How to set up RCS chat on Samsung phones with Samsung Messages

Samsung Galaxy Z Flip 4 and Fold 4 on a table together
(Image credit: Nicholas Sutrich / Android Central)

The rollout of RCS messaging features was a slow and frustrating process for all Android users. Then, Google decided to hop on the bandwagon and give just about everyone access to RCS through its own Messages app. Still, Samsung also lagged behind due in part to different wireless carriers dragging their feet. Today, we're taking a look at how you can set up RCS chat with the Samsung Messages app — provided that your carrier has enabled it.

What happened to RCS chat with Samsung Messages?

Samsung Galaxy S22 Ultra displaying Google Messages.

(Image credit: Nick Sutrich / Android Central)

When this tutorial was originally written, it was following the release of the Galaxy S21 lineup, which continued to use Samsung Messages as the default SMS client. At the time, the steps provided below were still valid, giving you the ability to use RCS chat without needing to rely on Google Messages.

However, following the release of the Galaxy S22 in early 2022, Samsung switched gears, making Google Messages the default SMS client. And while the Samsung Messages app is still available, it's not the default option any longer, and some features have been removed entirely, such as the ability to activate and use RCS chat. 

Now, if you set the Samsung Messages app as the default, you still won't be able to find the "Chat features" section of the app that we cover below. Part of this can be attributed to the fact that RCS is available through Samsung Messages on some carriers, but not all of them.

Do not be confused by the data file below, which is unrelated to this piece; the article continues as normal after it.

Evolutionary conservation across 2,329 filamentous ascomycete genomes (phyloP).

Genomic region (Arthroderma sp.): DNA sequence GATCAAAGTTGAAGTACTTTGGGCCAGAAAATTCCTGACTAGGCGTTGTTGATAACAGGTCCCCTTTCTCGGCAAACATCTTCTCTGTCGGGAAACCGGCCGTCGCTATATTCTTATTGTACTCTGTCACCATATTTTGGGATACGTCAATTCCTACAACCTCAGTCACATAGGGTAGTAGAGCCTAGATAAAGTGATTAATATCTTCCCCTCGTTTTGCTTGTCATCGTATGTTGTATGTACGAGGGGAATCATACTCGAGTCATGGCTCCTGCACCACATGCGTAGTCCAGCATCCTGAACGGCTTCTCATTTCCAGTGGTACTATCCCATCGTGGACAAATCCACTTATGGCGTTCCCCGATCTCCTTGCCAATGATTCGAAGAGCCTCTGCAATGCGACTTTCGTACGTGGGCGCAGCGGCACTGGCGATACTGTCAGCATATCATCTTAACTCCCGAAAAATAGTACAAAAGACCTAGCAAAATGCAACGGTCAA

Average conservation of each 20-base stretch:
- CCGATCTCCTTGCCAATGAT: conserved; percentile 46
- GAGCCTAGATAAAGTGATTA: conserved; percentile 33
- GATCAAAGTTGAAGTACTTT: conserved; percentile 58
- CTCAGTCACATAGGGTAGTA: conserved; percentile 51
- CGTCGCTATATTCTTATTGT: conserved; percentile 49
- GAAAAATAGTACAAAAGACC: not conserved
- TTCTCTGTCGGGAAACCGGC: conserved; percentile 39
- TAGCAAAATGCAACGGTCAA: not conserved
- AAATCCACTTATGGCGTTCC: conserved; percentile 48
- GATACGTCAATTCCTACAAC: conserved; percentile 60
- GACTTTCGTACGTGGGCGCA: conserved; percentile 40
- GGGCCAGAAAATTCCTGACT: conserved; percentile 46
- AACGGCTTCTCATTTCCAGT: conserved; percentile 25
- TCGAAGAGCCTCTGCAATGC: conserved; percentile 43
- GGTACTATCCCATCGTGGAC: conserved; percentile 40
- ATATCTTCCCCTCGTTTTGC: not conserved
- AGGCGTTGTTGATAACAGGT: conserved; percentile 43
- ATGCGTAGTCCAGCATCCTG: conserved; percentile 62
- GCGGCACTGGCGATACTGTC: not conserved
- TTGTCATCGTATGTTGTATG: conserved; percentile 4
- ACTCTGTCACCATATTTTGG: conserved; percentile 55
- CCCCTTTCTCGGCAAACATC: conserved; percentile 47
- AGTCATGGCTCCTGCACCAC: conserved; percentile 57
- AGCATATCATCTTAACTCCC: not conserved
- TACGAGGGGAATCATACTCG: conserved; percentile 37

Meanwhile, using RCS with the Google Messages app has the support of all of the major carriers in the U.S., removing any potential friction. Samsung even went so far as to ship a customized version of the Google Messages app, making it look more like what you'll find with the company's own messaging client.

How to set up RCS Chat with Samsung Messages

Unlike Google Messages, there is currently no way to force the activation of RCS within Samsung Messages. Your ability to activate it depends on your carrier activating the "Advanced Messaging" services for the stock Samsung app. So whether you're using the Galaxy S21 or just want to use the Samsung Messages app, your mileage may vary when it comes to receiving these features.

When the time comes, you will be presented with a splash screen giving you the option to opt-in. The screen doesn't specifically mention RCS but instead refers to Chat Features.

Tapping Agree will get you started, and you'll be taken to the Settings screen for Messages. From there, just tap Start and then your number will be enrolled in RCS.

1. Open the Messages app on your Samsung phone.

2. Tap the three vertical dots at the top of your conversations.

3. Select Settings from the drop-down menu.

4. Tap on Chat Settings within the next Settings panel.

(Image credit: Android Central)

5. Select Settings from the drop-down menu.

6. Tap Chat Settings within the next Settings panel.

(Image credit: Android Central)